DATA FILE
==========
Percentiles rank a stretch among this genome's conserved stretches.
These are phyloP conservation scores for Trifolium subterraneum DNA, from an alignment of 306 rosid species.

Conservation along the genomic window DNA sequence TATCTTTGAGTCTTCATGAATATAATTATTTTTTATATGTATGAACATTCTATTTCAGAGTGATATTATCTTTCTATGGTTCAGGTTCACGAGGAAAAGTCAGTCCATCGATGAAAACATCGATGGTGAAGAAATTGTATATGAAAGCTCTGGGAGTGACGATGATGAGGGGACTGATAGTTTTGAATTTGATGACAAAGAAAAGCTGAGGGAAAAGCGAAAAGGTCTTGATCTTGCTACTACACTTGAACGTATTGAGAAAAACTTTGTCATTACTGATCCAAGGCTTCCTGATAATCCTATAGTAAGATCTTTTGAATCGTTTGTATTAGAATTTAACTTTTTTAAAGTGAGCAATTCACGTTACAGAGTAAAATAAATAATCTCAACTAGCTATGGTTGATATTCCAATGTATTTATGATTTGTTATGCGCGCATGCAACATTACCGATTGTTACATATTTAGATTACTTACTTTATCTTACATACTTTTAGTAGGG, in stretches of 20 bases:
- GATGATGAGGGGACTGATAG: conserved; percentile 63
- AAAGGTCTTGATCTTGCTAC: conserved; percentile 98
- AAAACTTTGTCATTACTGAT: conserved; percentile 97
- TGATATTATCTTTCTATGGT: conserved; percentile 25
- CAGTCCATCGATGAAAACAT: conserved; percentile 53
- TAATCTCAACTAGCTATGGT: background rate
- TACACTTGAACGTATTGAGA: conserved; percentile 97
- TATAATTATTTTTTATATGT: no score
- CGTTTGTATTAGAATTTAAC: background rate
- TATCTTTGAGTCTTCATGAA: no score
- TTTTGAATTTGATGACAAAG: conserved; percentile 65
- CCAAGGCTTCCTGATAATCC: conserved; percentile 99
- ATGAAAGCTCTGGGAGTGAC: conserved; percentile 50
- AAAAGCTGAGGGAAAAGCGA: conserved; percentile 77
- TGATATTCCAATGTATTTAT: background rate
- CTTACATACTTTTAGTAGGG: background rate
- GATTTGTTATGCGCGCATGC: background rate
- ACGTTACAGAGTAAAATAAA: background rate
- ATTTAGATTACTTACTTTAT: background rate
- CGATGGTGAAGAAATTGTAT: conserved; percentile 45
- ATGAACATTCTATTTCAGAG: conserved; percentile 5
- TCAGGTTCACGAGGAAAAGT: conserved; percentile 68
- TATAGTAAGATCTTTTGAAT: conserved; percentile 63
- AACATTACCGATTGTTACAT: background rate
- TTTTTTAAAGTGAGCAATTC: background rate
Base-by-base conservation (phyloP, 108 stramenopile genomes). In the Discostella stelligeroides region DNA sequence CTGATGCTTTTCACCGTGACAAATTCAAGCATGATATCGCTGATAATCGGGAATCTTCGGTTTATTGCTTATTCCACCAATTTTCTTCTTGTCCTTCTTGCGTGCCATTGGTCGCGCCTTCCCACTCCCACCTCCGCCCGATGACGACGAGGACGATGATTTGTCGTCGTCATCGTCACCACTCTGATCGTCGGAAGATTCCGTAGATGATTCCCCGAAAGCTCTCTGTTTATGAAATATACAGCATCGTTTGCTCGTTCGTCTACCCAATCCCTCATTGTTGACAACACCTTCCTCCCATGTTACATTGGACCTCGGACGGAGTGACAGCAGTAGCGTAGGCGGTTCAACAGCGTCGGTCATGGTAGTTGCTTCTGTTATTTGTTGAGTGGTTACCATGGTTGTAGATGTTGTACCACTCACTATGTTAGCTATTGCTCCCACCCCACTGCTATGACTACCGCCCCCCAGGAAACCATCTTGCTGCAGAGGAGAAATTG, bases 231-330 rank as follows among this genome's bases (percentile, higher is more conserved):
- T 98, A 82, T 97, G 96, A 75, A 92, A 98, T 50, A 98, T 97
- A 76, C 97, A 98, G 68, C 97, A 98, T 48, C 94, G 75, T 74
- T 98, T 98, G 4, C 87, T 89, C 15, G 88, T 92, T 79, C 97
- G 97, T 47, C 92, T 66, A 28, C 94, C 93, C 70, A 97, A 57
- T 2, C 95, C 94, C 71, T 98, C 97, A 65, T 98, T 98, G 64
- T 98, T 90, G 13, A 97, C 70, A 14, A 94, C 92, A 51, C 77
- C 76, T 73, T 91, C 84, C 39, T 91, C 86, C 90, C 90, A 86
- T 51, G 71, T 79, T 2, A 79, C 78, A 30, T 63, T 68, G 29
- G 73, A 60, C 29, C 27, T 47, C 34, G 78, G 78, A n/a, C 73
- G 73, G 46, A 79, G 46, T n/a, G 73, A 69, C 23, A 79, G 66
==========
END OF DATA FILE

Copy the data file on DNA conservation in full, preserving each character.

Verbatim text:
Percentiles rank a stretch among this genome's conserved stretches.
These are phyloP conservation scores for Trifolium subterraneum DNA, from an alignment of 306 rosid species.

Conservation along the genomic window DNA sequence TATCTTTGAGTCTTCATGAATATAATTATTTTTTATATGTATGAACATTCTATTTCAGAGTGATATTATCTTTCTATGGTTCAGGTTCACGAGGAAAAGTCAGTCCATCGATGAAAACATCGATGGTGAAGAAATTGTATATGAAAGCTCTGGGAGTGACGATGATGAGGGGACTGATAGTTTTGAATTTGATGACAAAGAAAAGCTGAGGGAAAAGCGAAAAGGTCTTGATCTTGCTACTACACTTGAACGTATTGAGAAAAACTTTGTCATTACTGATCCAAGGCTTCCTGATAATCCTATAGTAAGATCTTTTGAATCGTTTGTATTAGAATTTAACTTTTTTAAAGTGAGCAATTCACGTTACAGAGTAAAATAAATAATCTCAACTAGCTATGGTTGATATTCCAATGTATTTATGATTTGTTATGCGCGCATGCAACATTACCGATTGTTACATATTTAGATTACTTACTTTATCTTACATACTTTTAGTAGGG, in stretches of 20 bases:
- GATGATGAGGGGACTGATAG: conserved; percentile 63
- AAAGGTCTTGATCTTGCTAC: conserved; percentile 98
- AAAACTTTGTCATTACTGAT: conserved; percentile 97
- TGATATTATCTTTCTATGGT: conserved; percentile 25
- CAGTCCATCGATGAAAACAT: conserved; percentile 53
- TAATCTCAACTAGCTATGGT: background rate
- TACACTTGAACGTATTGAGA: conserved; percentile 97
- TATAATTATTTTTTATATGT: no score
- CGTTTGTATTAGAATTTAAC: background rate
- TATCTTTGAGTCTTCATGAA: no score
- TTTTGAATTTGATGACAAAG: conserved; percentile 65
- CCAAGGCTTCCTGATAATCC: conserved; percentile 99
- ATGAAAGCTCTGGGAGTGAC: conserved; percentile 50
- AAAAGCTGAGGGAAAAGCGA: conserved; percentile 77
- TGATATTCCAATGTATTTAT: background rate
- CTTACATACTTTTAGTAGGG: background rate
- GATTTGTTATGCGCGCATGC: background rate
- ACGTTACAGAGTAAAATAAA: background rate
- ATTTAGATTACTTACTTTAT: background rate
- CGATGGTGAAGAAATTGTAT: conserved; percentile 45
- ATGAACATTCTATTTCAGAG: conserved; percentile 5
- TCAGGTTCACGAGGAAAAGT: conserved; percentile 68
- TATAGTAAGATCTTTTGAAT: conserved; percentile 63
- AACATTACCGATTGTTACAT: background rate
- TTTTTTAAAGTGAGCAATTC: background rate
Base-by-base conservation (phyloP, 108 stramenopile genomes). In the Discostella stelligeroides region DNA sequence CTGATGCTTTTCACCGTGACAAATTCAAGCATGATATCGCTGATAATCGGGAATCTTCGGTTTATTGCTTATTCCACCAATTTTCTTCTTGTCCTTCTTGCGTGCCATTGGTCGCGCCTTCCCACTCCCACCTCCGCCCGATGACGACGAGGACGATGATTTGTCGTCGTCATCGTCACCACTCTGATCGTCGGAAGATTCCGTAGATGATTCCCCGAAAGCTCTCTGTTTATGAAATATACAGCATCGTTTGCTCGTTCGTCTACCCAATCCCTCATTGTTGACAACACCTTCCTCCCATGTTACATTGGACCTCGGACGGAGTGACAGCAGTAGCGTAGGCGGTTCAACAGCGTCGGTCATGGTAGTTGCTTCTGTTATTTGTTGAGTGGTTACCATGGTTGTAGATGTTGTACCACTCACTATGTTAGCTATTGCTCCCACCCCACTGCTATGACTACCGCCCCCCAGGAAACCATCTTGCTGCAGAGGAGAAATTG, bases 231-330 rank as follows among this genome's bases (percentile, higher is more conserved):
- T 98, A 82, T 97, G 96, A 75, A 92, A 98, T 50, A 98, T 97
- A 76, C 97, A 98, G 68, C 97, A 98, T 48, C 94, G 75, T 74
- T 98, T 98, G 4, C 87, T 89, C 15, G 88, T 92, T 79, C 97
- G 97, T 47, C 92, T 66, A 28, C 94, C 93, C 70, A 97, A 57
- T 2, C 95, C 94, C 71, T 98, C 97, A 65, T 98, T 98, G 64
- T 98, T 90, G 13, A 97, C 70, A 14, A 94, C 92, A 51, C 77
- C 76, T 73, T 91, C 84, C 39, T 91, C 86, C 90, C 90, A 86
- T 51, G 71, T 79, T 2, A 79, C 78, A 30, T 63, T 68, G 29
- G 73, A 60, C 29, C 27, T 47, C 34, G 78, G 78, A n/a, C 73
- G 73, G 46, A 79, G 46, T n/a, G 73, A 69, C 23, A 79, G 66